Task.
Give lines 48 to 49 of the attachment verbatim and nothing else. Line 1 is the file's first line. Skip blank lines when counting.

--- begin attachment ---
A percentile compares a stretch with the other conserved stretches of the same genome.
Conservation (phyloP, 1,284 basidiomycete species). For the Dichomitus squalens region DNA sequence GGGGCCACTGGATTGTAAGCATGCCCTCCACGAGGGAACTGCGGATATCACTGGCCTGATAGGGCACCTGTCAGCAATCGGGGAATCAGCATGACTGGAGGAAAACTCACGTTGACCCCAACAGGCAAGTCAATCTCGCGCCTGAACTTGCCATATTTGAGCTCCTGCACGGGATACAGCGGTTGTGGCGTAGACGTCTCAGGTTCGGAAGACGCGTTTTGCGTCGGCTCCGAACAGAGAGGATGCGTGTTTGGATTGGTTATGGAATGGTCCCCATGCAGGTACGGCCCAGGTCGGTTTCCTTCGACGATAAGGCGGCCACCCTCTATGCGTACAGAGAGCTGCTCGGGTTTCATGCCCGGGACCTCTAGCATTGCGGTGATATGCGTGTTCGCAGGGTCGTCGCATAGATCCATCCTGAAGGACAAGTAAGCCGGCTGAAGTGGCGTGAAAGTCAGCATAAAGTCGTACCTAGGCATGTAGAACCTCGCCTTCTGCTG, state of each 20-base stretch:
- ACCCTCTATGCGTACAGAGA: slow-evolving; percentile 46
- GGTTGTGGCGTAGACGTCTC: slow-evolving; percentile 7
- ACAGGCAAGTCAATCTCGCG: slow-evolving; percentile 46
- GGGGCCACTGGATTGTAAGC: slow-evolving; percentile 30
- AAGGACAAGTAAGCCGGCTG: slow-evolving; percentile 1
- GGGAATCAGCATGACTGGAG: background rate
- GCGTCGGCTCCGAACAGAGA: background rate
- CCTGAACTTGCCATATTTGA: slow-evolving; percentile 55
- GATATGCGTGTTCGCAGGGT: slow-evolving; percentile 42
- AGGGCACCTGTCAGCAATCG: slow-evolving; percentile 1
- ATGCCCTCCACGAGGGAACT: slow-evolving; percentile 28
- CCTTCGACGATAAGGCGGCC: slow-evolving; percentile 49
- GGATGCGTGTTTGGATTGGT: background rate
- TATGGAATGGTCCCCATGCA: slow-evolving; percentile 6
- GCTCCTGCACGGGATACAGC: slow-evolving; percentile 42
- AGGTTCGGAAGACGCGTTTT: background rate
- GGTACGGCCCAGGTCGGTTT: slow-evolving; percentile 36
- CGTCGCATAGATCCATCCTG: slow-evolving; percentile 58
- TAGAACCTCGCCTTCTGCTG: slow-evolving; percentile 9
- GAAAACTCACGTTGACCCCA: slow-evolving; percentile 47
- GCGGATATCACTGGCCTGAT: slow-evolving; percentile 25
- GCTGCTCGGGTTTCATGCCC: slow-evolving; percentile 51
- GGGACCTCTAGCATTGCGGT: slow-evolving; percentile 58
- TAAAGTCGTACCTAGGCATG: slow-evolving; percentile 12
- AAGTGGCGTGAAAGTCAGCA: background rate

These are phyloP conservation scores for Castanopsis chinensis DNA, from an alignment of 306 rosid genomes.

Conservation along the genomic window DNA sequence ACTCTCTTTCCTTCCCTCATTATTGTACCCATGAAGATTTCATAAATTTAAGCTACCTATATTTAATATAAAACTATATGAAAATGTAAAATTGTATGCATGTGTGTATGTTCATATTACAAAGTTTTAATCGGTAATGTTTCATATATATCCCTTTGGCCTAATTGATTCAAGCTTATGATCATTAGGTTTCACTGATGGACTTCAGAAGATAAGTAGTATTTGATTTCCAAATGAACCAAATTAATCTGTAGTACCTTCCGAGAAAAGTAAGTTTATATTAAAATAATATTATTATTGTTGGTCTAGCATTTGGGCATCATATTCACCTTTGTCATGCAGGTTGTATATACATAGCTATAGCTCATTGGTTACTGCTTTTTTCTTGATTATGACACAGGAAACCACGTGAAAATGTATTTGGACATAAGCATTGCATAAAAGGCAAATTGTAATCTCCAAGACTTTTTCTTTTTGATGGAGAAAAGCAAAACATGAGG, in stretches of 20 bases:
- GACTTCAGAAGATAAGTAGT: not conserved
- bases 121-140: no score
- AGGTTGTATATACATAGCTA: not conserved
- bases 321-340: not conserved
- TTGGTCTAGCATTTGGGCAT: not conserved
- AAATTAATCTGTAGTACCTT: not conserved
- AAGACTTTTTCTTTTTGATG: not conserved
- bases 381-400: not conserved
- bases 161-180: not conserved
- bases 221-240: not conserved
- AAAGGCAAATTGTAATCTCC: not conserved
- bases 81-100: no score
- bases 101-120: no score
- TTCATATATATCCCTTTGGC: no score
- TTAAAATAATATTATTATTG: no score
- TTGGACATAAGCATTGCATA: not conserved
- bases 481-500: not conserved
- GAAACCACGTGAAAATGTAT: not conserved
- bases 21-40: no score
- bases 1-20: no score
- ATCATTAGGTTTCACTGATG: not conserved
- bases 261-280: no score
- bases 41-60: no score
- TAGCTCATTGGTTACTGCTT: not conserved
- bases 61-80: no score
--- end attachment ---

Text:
- bases 21-40: no score
- bases 1-20: no score